Another prominent building once associated with a mill is Fairview, a mill owner's house located on the east side of Conshohocken State Road near its intersection with Mill Creek Road. The oldest part of Fairview was constructed by Jonathan Robeson, a prominent mill owner, probably in 1794. The house was remodeled in the third quarter of the nineteenth century. The stuccoed stone residence is located on a 2.8 acre site where Conshohocken State Road crosses a large stone bridge. The large residence, with its nineteenth century mansard roof and impressive two story porches supported by columns, sits on a hill facing southwest over the creek and valley. In the valley below the house are the remains of an early stone spring house. Another small building, a stone changing room, is located next to the stone walled, spring-fed pool, both constructed in 1928. Beside the pool is Mill Creek and a series of stone walls which may once have been part of a mill building located on the site.
None of the existing mills have been changed or altered to the extent that they can no longer be considered to contribute to the historic character of the boundary increase. Likewise, no noncontributing buildings have heavily impinged on the historic mill complexes and related buildings.
Contributing Structures Associated with Mills
In addition to the many intact resources dating from this industrial period of the boundary increase's history, remnants of dams, races, foundations and several groups of mill ruins line the creek's banks. There are four contributing structures relating to mills in the boundary increase. The Egbert Mill contains a stone-lined mill race running behind several buildings along Rose Glen Road, then under the road, and to the mill. Another structure is the remnants of and iron pipe, race, and dam above the Walover/Jones mill complex. Also at the Walover/Jones complex is a round stone well structure near Tayr Pont, the mill owner's house.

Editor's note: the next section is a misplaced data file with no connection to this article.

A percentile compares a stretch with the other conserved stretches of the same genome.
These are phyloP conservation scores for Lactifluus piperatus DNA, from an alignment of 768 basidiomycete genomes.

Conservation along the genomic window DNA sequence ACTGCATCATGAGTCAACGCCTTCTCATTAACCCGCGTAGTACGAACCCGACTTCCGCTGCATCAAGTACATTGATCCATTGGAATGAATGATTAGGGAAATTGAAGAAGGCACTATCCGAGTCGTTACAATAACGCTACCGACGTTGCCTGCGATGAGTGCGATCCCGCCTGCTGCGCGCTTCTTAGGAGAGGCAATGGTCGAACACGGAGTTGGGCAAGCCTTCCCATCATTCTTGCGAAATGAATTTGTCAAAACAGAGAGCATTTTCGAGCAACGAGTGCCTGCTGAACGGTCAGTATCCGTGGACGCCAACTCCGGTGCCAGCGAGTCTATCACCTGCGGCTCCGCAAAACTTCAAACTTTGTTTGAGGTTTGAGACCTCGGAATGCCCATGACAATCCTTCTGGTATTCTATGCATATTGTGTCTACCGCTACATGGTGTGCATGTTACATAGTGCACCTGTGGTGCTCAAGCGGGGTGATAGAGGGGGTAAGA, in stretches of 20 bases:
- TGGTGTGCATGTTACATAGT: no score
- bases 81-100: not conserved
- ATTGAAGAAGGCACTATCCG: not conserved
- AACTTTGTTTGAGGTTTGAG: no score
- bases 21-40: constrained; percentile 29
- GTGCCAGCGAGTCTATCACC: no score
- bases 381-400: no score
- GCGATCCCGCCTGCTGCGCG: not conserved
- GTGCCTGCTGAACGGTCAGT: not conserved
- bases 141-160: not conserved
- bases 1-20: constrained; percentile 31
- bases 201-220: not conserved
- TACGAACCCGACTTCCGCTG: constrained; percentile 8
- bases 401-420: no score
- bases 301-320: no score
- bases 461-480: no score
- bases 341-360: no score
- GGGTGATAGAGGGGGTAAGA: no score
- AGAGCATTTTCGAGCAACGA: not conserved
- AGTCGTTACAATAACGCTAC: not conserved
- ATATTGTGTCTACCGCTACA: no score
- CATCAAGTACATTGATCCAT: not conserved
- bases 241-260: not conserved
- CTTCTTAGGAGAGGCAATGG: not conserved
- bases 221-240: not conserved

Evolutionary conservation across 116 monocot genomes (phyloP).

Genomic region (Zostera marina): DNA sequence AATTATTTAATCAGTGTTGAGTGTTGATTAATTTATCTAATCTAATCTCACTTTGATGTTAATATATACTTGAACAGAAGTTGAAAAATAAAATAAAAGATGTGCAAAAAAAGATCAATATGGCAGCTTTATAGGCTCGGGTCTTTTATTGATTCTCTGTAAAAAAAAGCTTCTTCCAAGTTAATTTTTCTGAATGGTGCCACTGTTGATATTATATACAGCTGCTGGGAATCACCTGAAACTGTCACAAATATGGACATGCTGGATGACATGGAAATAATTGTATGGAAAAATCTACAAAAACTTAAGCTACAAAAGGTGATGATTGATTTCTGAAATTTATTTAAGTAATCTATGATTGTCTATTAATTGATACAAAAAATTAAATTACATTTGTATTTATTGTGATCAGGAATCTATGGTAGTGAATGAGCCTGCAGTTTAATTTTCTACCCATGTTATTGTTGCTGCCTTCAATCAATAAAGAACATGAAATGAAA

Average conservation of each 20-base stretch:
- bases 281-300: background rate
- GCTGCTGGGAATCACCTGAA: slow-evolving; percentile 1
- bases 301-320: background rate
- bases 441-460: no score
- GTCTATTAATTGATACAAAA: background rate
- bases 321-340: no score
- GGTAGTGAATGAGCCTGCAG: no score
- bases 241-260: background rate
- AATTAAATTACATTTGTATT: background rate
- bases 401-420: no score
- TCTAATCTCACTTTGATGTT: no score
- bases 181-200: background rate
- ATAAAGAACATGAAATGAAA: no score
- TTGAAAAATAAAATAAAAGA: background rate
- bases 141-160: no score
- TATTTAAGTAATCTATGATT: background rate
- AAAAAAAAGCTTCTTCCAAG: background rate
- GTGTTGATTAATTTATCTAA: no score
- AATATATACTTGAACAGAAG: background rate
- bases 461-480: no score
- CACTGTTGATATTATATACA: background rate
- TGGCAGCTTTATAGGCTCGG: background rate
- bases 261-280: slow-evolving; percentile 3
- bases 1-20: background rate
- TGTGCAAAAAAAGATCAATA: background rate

Contributing Mill Sites
There are thirteen sites in the boundary increase upon which mills once stood or where buildings and structures associated with mills once stood. All sites have the potential to produce archeological findings. These include the S.L. Robeson Mill site, the Righters Mill site, c.1765, Robeson Paper Mill site, c.1796, Humphreys Mill site, c.1825, rebuilt after fire in 1877, and demolished sometime after 1894, Bicking Mill site, late 1700s, Chadwick Mill site, 1836, Hagys Saw and Paper Mill site, and a residential community associated with the Nippes/Barker Mill. The Hagy's Mill dam, located just south of the Schuylkill Expressway, is a remnant of a concrete, fieldstone, and earthen dam, approximately 85 feet long and 16 feet at its highest. A site associated with the Nippes/Barker Mill is a series of stone ruins on a hill southwest of the mill and a standing ruin adjacent to the present mill building ruin. The Egbert Mill complex contains a group of stone foundations of possible archeological significance. There is also a stone barn ruin thought to be associated with the Humphreys Mill site. One other example is the ruins of a large, standing, four part tenement house once associated with the Bicking Mill. Surviving details make evident the vernacular architectural traditions associated with the mill and enables a person to determine the number of housing units the site once contained. The Nippes/Barker residential ruins also contains standing ruins, one being the ruins of a fieldstone springhouse.
Twentieth Century Contributing Estate Buildings
The highland areas of the proposed boundary increase are dotted with early twentieth century country estate buildings and structures designed in an eclectic and diverse group of revivalist styles. The resources on the estates are indicative of the transition between the boundary increase's early industrial beginnings and to what became a wealthy suburban enclave. Included are four estates, two of which survive intact, one subdivided but with all primary buildings surviving, and one on which no major buildings remain, yet the land remains as a single parcel.
The Rodman E. Griscom house (also formerly owned by John T. Dorrance Jr.), designed by Edmund B. Gilchrist and built in 1929, is indicative of this period in the area's development. This estate's large "chateauesque" French Renaissance Revival style country house is arranged with a collection of attached out buildings around a central courtyard. The fenced complex is located in the midst of a large orchard and largely obscured from the public view.